Pakistan got an early blow when Kapil Dev got opener Inzamam-Ul-Haq lbw. They could never recover from it and continued losing wickets at regular interval. Barring Aamer Sohail who top scored with 62 and Miandad’s 40, none of the Pakistani batsman could cross 20. They were eventually bowled out for 173 in 48.1 overs. Tendulkar after shining with the bat, did well the ball as well….picking up the wicket of dangerous Aamer Sohail. He was adjudged the Man of the Match.
India vs Pakistan, Bangalore, 1996
The second quarter-final was easily the most high voltage match of 1996 World Cup. Pakistan however was on backfoot before the first delivery was bowled when their captain Wasim Akram pulled out of the match due to an injury.
Batting first, Indian batsmen provided ample entertainment to the capacity crowd at Chinwaswamy stadium. While most batsmen like Tendulkar, Kambli and skipper Azhar failed to convert their starts, it was opener Navjot Sidhu who stitched the innings together with a fantastic 93. However, India reached the huge total of 287/8 thanks to a blinder from Ajay Jadeja. Jadeja scored 45 from just 25 balls, being particularly severe on Waqar Younis.
Pakistani openers went all guns blazing taking the team past 80 in just 10 overs. However, Srinath struck the first blow by dismissing dangerous Saeed Anwar (48). Acting skipper Aamer Sohail, who was in great form engaged in a war of words with Indian pacer Venkatesh Prasad. Sohail after hitting a boundary, pointed Prasad towards the cover boundary. However, Prasad had a great comeback in front of his home crowd. Uprooting Sohail’s off stump with his next delivery, the lanky medium pacer asked Sohail to ‘get out.’
Prasad crippled the Pakistani batting line up by dismissing Ijaz Ahmed and Inzamam Ul Haq in quick succession. Old warhorses Javed Miandad and Salim Malik tried to give a fight but Anil Kumble took the match beyond them by picking up three wickets. Pakistan eventually finished at 249/9 in 49 overs. Sidhu was adjudged Man of the Match for his gem of an innings while India reached semi-final.
India vs Sri Lanka, Taunton, 1999
The last time these two subcontinent neighbours had faced each other in a World Cup game, had resulted in heartbreak for the Indians. The world remembered the image of Vinod Kambli breaking down after match referee adjudged Sri Lanka winner in that fateful semi-final after Kolkata crowd went berserk at the stands.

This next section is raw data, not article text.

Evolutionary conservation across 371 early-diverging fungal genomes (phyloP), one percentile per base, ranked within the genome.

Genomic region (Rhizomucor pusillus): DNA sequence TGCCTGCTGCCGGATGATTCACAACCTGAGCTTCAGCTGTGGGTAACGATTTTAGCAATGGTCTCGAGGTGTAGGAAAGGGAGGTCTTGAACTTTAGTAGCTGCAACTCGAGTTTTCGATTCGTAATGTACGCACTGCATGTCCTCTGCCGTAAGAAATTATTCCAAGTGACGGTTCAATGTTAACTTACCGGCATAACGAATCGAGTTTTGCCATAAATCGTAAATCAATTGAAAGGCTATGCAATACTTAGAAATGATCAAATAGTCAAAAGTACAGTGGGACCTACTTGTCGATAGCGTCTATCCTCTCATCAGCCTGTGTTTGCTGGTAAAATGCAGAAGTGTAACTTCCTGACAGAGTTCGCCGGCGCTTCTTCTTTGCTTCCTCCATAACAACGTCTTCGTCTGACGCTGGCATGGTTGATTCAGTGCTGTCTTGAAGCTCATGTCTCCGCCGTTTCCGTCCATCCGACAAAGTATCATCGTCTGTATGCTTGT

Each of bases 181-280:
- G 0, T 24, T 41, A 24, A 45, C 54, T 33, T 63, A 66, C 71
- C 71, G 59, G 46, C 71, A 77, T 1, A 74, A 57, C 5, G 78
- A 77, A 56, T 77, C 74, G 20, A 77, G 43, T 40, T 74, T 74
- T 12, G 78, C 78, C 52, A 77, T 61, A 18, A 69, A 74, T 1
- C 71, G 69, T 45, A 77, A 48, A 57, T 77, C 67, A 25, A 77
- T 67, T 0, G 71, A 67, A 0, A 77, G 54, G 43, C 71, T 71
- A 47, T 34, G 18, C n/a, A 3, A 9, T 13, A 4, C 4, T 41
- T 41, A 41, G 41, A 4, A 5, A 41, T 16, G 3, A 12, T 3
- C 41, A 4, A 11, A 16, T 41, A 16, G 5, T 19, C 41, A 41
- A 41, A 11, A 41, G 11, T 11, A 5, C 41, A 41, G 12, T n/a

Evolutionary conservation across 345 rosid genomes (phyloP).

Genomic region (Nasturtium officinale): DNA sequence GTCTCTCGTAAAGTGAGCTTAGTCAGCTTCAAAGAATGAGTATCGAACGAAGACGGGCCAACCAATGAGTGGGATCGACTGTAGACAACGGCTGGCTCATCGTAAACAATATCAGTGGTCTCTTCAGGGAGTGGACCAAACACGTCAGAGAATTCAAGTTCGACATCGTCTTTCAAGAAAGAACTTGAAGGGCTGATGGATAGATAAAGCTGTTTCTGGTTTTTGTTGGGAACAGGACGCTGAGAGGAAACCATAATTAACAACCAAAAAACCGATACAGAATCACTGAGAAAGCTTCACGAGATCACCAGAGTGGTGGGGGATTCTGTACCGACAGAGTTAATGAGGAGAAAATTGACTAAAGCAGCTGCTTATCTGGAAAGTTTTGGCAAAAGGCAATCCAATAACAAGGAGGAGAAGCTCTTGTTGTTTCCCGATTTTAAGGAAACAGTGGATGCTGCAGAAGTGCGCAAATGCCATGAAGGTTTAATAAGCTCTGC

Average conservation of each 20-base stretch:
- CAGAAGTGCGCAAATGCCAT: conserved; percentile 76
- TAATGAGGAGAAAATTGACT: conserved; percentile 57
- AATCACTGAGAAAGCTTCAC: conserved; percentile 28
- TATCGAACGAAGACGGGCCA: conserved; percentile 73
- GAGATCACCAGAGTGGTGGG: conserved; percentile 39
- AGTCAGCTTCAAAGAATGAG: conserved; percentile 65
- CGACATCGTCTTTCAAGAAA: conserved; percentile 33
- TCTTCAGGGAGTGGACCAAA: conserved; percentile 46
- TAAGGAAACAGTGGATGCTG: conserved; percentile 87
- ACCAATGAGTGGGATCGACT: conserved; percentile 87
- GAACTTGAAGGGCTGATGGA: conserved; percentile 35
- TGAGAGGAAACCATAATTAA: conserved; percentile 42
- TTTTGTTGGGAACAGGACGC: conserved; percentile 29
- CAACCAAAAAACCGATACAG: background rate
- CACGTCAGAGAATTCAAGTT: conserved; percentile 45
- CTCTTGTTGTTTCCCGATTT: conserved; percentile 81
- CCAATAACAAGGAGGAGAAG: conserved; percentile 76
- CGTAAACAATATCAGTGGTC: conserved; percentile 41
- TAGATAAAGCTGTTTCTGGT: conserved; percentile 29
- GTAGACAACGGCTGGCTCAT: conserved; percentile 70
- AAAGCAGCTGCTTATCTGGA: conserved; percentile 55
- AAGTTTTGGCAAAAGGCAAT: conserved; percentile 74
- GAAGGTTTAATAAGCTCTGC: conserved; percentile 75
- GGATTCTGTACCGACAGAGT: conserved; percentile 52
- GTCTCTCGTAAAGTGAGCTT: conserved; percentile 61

Four years later in England, Kambli was absent. However defending champion Sri Lanka had retained most of their players from 1996. India after losing their first two games against South Africa and Zimbabwe were on knock out mode- they had to win all their remaining games to qualify for Super Six.
Winning the toss, Sri Lanka sent India in under overcast conditions in Taunton. They also managed to draw the first blood when Chaminda Vaas clean bowled opener Sadagopan Ramesh. Dravid joined Ganguly in the middle and what followed was some of the most exquisite strokeplay ever seen.
The duo put on a record partnership of 318, a world record at that time. Dravid, who once was admonished for his slow batting in ODIs was at his savage best, scoring 145 off just 129 balls. Ganguly, on the other hand, hit 183 off 145 balls, his last 83 coming in only 39 balls. In the process, he also surpassed Kapil Dev to put up the highest individual score by an Indian in ODIs.
Chasing 373/6, the second best ODI total at that time, Sri Lanka was never in the chase. They lost both their openers within 5 overs and eventually were bowled out for 216. All rounder Robin Singh picked up 5/31, his second five wicket haul in his career. Interestingly his other fiver also came against the islanders, in an ODI at Guwahati in 1997.
This victory boosted India’s chances of going to the next round while it more or less ended the tournament for the defending champion Sri Lanka. Finally, the ghost of Kolkata had been exorcised.
India vs Pakistan, Old Trafford, 1999
An India-Pakistan encounter has always been the host hyped up game in the tournament. However, in 1999, the ongoing war between the two countries at Kargil gave the match another dimension.
Pakistan was the team of the tournament so far. Barring one mysterious defeat against Bangladesh, they were on a roll. India on the other hand, started poorly, but managed to find a berth in the Super Six by winning their last three league games.
The match didn’t start in the best way possible for India. Their in-form opener Ganguly opted out of the match because of a freak injury. Sachin Tendulkar, hadn’t fired in the tournament so far, barring an emotional hundred against Kenya. However, returning as an opener, he took the attack to the Pakistanis from the first over. Looking set for a big score, he fell for 45 while trying to loft Azhar Mahmood over mid off. Rahul Dravid, the best batsman in the tournament, held the innings together with a solid 61. Skipper Azhar, who was woefully out of form in the tournament, found some groove and scored 59. India finished at 227/6, a fighting total on the seaming deck of Manchester.
Four years back, Venkatesh Prasad had crippled Pakistani batting at Chinwaswamy stadium. He again returned as their tormentor, this time coming up with career best bowling figure of 5/27. His partner Javagal Srinath picked up three wickets as well, thus making the annihilation of Pakistan complete.